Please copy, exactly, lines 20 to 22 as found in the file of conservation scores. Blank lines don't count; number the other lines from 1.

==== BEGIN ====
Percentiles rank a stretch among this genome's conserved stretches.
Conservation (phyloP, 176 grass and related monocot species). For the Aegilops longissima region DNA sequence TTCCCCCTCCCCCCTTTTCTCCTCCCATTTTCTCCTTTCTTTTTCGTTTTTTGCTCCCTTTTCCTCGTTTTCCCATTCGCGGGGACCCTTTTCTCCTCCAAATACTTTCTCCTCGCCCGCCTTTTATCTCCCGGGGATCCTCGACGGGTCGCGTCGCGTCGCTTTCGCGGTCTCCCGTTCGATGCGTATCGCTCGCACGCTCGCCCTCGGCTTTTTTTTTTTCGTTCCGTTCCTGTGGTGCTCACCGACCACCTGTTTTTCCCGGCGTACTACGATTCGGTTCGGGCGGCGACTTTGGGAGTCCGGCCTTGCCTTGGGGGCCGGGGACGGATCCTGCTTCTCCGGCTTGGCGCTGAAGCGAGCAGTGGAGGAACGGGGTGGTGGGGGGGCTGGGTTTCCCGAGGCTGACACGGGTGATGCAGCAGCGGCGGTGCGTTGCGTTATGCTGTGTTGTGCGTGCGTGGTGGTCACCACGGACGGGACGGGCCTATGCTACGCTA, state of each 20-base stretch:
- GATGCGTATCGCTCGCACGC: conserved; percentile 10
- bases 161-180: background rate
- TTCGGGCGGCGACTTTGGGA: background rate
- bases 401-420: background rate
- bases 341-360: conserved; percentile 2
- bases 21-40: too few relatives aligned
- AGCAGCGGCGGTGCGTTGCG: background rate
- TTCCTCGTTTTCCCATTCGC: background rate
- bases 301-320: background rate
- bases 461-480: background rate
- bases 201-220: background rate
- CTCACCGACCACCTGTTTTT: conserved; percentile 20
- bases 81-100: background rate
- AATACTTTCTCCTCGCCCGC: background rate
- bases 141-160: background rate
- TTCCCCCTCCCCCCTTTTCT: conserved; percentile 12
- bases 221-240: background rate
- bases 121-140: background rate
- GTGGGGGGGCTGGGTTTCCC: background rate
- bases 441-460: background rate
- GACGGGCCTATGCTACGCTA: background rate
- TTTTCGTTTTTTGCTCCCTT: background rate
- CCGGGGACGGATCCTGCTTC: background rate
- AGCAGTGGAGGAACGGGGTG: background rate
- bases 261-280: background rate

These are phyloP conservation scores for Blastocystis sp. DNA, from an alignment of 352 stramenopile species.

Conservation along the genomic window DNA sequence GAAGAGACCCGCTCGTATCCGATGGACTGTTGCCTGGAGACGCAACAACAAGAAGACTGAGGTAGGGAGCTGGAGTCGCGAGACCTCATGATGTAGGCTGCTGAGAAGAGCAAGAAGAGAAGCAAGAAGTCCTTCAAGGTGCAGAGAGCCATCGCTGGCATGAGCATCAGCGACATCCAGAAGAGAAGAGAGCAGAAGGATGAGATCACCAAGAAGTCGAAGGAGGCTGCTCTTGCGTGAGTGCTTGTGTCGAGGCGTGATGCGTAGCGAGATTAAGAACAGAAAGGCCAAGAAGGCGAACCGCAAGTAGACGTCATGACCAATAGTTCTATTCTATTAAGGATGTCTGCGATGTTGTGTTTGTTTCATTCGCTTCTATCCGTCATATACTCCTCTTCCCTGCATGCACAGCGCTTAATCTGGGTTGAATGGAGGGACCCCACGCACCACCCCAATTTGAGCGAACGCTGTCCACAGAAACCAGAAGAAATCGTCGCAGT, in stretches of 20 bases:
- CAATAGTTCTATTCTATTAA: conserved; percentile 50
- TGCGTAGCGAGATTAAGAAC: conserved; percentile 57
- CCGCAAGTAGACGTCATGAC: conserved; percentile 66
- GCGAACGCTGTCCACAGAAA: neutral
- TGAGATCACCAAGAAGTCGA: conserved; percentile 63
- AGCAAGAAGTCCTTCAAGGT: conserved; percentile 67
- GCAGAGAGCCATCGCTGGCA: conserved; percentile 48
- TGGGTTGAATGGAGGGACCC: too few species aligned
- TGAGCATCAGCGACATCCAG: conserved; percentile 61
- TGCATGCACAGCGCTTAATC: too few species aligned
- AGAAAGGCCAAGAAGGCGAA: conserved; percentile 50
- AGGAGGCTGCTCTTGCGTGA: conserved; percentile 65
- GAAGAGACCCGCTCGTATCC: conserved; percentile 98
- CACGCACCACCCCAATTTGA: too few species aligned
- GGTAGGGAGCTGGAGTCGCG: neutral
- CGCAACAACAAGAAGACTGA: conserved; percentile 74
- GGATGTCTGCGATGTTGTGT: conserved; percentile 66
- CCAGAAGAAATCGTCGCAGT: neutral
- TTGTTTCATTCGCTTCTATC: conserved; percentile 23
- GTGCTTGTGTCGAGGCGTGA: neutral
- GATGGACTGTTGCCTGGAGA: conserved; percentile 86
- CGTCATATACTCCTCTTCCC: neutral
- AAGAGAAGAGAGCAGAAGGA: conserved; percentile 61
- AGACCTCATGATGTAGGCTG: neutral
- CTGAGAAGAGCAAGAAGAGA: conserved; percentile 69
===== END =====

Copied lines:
- bases 121-140: background rate
- GTGGGGGGGCTGGGTTTCCC: background rate
- bases 441-460: background rate